On Sept. 7, 2006, Richard Roszkowski chased after a 9-year-old girl named Kylie Flannery. He shot her three times, ultimately killing her, as well as two adults.
Last month, a Connecticut judge sentenced Roszkowski to death for the crimes — despite the fact that the state eliminated the death penalty in 2012.
“This is a terrible sentence,” Judge John Blawie said at the sentencing hearing. “But it is in truth, sir, a sentence you wrote for yourself on Sept. 7, 2006.”
The penalty left Connecticut in an interesting situation. Three states — Connecticut, New Mexico, and Maryland — have abolished the death penalty, but only for those crimes committed after the repeal was passed.
According to the Death Penalty Information Center, Connecticut is the only state to have sentenced someone to death after repealing the death penalty. The state supreme court is considering whether that is unconstitutional.
“To even proceed along these lines now just seems to me ridiculous,” says Thomas Ullmann, a public defender. He represented one of two men convicted of killing a mother and her two daughters in an infamous 2007 home invasion case in Cheshire, Conn. Both men are now on death row.
“So we’ve made a decision to not proceed with the death penalty, and we still are. I don’t get the distinction,” Ullmann says. “I think it’s unconstitutional — the supreme court is obviously going to deal with that. I think it’s going to be an issue in both this state and federally for a long time.”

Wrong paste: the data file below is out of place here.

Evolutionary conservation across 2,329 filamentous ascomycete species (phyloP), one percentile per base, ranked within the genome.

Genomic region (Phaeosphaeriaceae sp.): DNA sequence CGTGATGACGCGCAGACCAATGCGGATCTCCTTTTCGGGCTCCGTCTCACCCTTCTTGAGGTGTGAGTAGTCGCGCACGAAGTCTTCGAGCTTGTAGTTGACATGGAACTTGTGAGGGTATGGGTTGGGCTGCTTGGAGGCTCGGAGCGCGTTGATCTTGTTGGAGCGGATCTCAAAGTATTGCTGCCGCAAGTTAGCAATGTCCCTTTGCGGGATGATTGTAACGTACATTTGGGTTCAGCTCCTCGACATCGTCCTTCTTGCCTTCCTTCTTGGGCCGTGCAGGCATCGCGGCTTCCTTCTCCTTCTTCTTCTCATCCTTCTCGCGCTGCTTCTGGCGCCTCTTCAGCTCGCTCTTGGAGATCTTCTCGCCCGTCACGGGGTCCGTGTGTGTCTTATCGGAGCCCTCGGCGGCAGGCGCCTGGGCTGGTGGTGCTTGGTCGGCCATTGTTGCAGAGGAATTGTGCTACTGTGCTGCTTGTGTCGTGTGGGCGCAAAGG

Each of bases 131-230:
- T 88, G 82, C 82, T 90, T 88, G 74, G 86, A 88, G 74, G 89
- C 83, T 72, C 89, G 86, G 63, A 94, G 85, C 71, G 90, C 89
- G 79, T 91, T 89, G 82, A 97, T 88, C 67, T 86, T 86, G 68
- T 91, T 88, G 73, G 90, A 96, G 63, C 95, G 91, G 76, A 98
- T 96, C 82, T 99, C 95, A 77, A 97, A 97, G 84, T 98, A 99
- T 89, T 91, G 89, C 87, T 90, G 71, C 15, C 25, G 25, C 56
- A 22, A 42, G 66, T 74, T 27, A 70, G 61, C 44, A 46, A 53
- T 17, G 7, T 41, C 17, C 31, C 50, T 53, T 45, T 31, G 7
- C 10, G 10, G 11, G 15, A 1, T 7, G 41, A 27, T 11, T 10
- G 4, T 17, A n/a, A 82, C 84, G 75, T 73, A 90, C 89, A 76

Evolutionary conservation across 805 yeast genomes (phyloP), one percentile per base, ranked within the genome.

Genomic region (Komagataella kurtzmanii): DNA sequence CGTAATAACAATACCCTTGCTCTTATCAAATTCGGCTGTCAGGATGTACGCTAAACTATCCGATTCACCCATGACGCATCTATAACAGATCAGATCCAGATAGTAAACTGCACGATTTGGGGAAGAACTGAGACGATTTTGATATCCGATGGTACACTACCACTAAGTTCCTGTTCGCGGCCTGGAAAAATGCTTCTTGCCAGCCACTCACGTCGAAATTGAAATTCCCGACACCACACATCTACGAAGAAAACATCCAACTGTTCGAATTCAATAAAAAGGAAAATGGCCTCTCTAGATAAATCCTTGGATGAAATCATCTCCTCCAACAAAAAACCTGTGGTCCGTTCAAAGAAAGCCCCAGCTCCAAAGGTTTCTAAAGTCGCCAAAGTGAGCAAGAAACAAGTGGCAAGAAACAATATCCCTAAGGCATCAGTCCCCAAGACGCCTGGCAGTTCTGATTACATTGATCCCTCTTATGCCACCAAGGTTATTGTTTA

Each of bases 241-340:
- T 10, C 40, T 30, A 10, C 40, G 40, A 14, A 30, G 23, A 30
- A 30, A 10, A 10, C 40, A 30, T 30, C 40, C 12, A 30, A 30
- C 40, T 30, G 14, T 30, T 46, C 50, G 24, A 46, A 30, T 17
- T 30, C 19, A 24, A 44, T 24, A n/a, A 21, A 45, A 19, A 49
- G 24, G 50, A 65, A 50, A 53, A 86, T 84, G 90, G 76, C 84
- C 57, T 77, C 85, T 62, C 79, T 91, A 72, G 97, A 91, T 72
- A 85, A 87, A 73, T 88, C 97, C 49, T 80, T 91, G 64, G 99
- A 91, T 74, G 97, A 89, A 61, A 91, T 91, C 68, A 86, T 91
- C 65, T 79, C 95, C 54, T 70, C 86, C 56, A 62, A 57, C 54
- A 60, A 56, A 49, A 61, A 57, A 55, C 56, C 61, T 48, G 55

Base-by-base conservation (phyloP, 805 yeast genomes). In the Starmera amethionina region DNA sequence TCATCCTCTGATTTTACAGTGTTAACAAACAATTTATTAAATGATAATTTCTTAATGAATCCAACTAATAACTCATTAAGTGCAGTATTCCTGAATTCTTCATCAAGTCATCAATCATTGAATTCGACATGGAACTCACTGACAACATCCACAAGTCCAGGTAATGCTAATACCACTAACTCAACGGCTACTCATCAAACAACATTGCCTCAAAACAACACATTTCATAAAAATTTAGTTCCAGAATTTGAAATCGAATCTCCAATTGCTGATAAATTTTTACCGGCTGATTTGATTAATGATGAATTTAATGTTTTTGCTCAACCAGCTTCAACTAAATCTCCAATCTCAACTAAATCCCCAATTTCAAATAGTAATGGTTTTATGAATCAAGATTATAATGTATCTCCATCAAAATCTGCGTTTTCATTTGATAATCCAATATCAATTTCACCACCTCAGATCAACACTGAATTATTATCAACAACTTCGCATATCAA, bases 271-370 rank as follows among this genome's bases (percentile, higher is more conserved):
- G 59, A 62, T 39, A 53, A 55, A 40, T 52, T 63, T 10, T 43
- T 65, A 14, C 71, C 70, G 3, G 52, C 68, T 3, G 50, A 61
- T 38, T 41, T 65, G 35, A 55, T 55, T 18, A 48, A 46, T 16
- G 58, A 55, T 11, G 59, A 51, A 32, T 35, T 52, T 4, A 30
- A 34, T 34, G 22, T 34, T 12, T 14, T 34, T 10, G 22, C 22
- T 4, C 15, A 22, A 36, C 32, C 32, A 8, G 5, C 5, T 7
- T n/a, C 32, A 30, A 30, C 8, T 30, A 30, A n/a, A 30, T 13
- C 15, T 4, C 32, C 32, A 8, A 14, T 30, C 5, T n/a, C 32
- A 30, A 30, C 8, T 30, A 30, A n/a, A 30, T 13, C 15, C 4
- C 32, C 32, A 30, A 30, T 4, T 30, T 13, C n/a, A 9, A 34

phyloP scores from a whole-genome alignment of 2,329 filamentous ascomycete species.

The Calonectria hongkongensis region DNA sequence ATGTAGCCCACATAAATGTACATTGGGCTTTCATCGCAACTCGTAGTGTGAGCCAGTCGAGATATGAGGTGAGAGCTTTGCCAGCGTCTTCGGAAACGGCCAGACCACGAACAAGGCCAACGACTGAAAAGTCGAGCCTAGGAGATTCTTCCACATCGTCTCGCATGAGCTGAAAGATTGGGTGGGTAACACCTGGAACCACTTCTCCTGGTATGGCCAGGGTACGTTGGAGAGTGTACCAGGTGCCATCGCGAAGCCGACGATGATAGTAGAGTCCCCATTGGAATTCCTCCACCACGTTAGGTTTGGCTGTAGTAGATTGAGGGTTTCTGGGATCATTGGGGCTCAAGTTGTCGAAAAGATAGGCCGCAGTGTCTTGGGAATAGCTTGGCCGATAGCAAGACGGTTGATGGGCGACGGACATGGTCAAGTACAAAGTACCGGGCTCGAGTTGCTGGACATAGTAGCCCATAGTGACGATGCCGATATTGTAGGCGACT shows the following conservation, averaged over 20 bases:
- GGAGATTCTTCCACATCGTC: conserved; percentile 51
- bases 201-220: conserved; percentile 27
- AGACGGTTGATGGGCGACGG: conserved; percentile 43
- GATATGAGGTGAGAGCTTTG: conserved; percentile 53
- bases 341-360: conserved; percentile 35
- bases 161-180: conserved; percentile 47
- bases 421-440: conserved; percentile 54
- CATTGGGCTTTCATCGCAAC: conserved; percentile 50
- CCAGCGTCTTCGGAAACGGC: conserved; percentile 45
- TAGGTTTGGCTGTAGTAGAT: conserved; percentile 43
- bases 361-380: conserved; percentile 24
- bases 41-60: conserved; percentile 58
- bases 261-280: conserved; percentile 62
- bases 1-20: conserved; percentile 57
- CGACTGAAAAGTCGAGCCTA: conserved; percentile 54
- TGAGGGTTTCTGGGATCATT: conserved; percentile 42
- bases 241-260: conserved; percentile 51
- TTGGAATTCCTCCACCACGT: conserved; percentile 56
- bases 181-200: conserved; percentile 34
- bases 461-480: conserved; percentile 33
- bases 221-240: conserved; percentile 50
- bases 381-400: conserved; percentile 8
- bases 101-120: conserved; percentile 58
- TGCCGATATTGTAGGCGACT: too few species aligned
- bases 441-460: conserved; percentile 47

Ullmann contrasts Roszkowski — who killed three people — with Adam Lanza, the gunman at the 2012 massacre at the Sandy Hook Elementary School, who killed 26.
“Take, for example, the Newtown case,” Ullmann says. “Had that young man who killed himself survived, he could not have faced the death penalty.”
But Kevin Kane, the state’s top prosecutor, says: “It’s not really complicated.” He thinks lawmakers didn’t leave any room for interpretation.
“They very clearly and very recently voted that the death penalty should apply, or does apply, to any case committed before April of 2012. We can’t say, ‘Well, gee, they repealed it, so it must mean that it can’t be sought anymore.’ ”
This means the death penalty could still be used for the 11 people on Connecticut’s death row, as well as for anyone who may have committed a crime before the repeal in 2012.
While he says there is no ambiguity in the law, Kane originally counseled the state legislature against such a prospective repeal. He told lawmakers that he wouldn’t seek the death penalty for a hypothetical crime that occurred the day before the repeal became effective. Doing so would seem arbitrary, he said, and he wouldn’t feel right doing it.
But now, the law is the law. “We’ve taken an oath to uphold the law as the legislature passes it, and that’s our obligation,” Kane says.